What you need to know about the threat of a rail strike and Congress

A strike could start as soon as Dec. 9 if not averted

Activists in support of unionized rail workers protest outside the U.S. Capitol Building on Tuesday in Washington. President Biden has called on Congress to pass legislation averting a railroad shutdown ahead of the Dec. 9 strike date. (Anna Moneymaker/Getty Images)
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The Senate voted Thursday to force a contract between rail workers and carriers, a controversial move that lawmakers in both chambers adopted to avert a rail strike.

The bill passed the House on Wednesday, and it will now go to President Biden’s desk. The House also passed a separate bill that would give rail workers seven paid sick days, but the Senate did not pass the measure.

A walkout would have caused major economic disruption during the busy holiday season.

Freight railroad companies and their affiliated unions had been locked in a dispute over pay and working conditions for months, but the threat of a strike eased in September after President Biden announced a “tentative” deal had been reached. But then several rail unions rejected the White House-brokered contract offer in recent weeks, bringing the fear of a strike to the forefront.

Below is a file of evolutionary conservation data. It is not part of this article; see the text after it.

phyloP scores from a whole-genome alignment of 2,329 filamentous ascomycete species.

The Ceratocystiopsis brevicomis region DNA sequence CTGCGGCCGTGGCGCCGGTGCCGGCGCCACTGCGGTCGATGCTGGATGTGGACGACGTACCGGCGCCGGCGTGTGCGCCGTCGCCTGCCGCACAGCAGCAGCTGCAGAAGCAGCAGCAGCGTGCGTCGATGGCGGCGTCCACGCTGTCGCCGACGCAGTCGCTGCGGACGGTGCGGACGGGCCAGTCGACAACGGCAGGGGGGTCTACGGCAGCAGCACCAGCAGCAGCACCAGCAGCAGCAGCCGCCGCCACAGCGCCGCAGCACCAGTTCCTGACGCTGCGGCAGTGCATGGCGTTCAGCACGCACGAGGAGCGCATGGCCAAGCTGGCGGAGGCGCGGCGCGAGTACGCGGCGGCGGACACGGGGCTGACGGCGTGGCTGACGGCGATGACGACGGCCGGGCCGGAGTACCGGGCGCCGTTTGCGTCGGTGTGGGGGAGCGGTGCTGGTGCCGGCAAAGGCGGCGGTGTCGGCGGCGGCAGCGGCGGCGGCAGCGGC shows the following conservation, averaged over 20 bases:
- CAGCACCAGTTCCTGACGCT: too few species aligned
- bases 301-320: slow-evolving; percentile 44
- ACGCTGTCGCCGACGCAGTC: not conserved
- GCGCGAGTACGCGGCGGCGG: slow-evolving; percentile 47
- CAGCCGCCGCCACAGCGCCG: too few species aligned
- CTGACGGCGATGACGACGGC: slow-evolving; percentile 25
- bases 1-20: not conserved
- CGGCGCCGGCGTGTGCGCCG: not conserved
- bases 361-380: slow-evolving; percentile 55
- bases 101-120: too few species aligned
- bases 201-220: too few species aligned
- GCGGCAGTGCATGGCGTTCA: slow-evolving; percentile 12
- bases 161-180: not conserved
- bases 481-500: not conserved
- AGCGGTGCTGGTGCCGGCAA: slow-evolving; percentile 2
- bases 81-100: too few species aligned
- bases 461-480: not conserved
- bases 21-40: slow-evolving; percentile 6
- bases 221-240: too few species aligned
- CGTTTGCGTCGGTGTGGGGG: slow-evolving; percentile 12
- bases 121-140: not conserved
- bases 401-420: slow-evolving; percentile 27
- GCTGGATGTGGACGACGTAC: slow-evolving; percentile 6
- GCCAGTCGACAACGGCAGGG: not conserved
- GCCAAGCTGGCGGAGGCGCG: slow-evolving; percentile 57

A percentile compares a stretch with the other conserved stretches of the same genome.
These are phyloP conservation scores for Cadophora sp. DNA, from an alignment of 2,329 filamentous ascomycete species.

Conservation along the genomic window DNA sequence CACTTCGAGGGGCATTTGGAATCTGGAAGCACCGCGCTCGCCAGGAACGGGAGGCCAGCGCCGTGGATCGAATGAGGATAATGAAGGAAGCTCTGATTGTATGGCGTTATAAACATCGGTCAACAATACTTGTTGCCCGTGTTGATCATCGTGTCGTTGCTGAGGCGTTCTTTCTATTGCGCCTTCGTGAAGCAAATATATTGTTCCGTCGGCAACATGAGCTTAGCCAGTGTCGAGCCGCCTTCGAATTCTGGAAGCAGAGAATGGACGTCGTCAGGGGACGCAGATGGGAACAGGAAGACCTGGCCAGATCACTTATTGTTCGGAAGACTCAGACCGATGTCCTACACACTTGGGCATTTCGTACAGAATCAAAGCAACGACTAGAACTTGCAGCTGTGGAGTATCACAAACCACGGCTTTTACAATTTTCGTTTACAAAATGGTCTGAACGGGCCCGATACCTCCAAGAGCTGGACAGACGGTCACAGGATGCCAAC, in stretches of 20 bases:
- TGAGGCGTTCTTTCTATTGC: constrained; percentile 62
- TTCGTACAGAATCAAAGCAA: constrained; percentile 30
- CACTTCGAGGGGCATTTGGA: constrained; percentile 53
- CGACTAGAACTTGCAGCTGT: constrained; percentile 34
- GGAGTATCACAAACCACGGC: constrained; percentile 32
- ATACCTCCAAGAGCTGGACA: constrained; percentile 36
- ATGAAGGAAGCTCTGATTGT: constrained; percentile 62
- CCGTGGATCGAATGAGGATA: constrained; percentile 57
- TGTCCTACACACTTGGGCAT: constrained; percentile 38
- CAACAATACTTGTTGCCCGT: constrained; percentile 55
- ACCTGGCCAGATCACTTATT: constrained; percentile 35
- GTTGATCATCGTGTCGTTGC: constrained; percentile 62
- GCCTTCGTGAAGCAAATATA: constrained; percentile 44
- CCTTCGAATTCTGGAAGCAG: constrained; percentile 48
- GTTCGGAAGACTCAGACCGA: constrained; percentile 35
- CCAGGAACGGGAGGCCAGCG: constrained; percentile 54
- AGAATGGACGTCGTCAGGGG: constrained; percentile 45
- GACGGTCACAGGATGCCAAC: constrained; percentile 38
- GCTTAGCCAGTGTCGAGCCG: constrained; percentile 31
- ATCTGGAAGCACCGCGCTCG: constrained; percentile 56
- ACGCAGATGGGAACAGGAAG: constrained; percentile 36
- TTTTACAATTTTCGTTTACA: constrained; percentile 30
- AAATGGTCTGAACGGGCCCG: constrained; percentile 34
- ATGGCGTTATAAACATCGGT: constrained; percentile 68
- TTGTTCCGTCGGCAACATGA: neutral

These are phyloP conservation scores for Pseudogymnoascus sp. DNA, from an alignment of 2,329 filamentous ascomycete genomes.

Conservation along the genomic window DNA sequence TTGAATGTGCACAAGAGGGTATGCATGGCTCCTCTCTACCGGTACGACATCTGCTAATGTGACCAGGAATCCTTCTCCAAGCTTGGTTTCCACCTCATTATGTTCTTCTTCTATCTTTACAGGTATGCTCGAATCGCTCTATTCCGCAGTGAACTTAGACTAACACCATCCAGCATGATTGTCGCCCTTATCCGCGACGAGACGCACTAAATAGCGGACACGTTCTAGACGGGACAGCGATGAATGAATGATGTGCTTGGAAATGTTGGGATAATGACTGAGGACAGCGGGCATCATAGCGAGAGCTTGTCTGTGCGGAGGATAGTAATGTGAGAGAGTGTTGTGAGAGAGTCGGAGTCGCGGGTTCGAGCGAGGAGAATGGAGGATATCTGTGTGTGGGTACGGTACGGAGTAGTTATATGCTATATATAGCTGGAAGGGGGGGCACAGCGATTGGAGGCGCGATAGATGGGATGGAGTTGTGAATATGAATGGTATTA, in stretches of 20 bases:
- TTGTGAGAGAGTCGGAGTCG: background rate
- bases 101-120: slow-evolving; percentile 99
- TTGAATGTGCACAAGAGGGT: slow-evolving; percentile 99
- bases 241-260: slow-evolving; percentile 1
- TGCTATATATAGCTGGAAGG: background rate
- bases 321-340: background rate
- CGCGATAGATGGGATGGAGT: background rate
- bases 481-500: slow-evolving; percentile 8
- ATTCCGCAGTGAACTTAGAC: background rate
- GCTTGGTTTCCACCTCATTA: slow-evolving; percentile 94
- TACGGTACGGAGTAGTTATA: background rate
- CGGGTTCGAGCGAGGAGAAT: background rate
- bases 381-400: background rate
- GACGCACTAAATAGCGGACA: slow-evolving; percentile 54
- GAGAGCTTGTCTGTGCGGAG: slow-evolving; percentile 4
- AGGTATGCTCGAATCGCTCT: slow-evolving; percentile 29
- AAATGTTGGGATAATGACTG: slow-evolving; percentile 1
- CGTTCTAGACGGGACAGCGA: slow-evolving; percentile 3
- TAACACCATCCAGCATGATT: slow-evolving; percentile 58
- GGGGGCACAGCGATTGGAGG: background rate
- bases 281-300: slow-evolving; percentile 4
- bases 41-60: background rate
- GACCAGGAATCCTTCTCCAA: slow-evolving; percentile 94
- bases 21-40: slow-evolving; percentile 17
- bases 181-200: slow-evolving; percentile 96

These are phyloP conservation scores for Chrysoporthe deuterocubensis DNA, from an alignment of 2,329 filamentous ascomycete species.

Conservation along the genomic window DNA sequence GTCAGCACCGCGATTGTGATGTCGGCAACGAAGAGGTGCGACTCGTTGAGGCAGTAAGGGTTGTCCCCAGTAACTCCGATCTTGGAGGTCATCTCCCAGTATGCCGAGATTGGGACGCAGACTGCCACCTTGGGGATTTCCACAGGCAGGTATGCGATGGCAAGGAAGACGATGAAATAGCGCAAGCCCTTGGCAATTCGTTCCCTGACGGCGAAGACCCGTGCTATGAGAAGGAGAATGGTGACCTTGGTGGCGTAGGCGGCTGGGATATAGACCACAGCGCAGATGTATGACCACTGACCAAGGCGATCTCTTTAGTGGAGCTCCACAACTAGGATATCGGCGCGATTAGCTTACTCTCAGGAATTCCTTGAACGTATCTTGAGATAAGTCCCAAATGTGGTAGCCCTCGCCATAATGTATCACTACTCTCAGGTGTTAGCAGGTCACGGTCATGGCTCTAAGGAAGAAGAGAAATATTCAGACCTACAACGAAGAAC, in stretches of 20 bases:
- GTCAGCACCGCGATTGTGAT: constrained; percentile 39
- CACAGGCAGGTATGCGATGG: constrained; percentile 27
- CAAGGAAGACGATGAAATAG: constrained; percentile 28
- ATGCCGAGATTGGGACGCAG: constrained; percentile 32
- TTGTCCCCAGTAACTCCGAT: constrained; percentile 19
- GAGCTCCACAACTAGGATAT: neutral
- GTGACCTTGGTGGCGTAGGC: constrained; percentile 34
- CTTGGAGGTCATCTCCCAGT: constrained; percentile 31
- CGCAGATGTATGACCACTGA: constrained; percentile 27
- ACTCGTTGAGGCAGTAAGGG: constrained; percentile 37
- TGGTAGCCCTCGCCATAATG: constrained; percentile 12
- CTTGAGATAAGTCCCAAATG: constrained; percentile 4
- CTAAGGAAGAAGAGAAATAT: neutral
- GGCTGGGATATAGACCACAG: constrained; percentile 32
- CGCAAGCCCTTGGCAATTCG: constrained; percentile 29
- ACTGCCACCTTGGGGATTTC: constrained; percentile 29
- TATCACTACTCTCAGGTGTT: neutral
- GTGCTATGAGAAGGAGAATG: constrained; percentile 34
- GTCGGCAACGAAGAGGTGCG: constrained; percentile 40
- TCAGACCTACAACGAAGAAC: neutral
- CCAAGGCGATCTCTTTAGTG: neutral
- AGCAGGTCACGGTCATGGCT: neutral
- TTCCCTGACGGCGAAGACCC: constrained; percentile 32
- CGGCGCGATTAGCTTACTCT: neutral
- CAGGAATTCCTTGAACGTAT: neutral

Biden called on Congress on Monday to impose the tentative deal to avoid the strike. This plan faced pushback from some rail workers, who are pushing for a contract to include paid sick days.

“From a timing standpoint, what we need to do right now is avoid the strike,” House Speaker Nancy Pelosi (D-Calif.) said Tuesday after meeting with Biden and congressional leaders.

A strike would affect not only commuters who rely on the railway to get to work but also the nation’s energy supply and drinking water.

Here’s what you need to know about the dispute.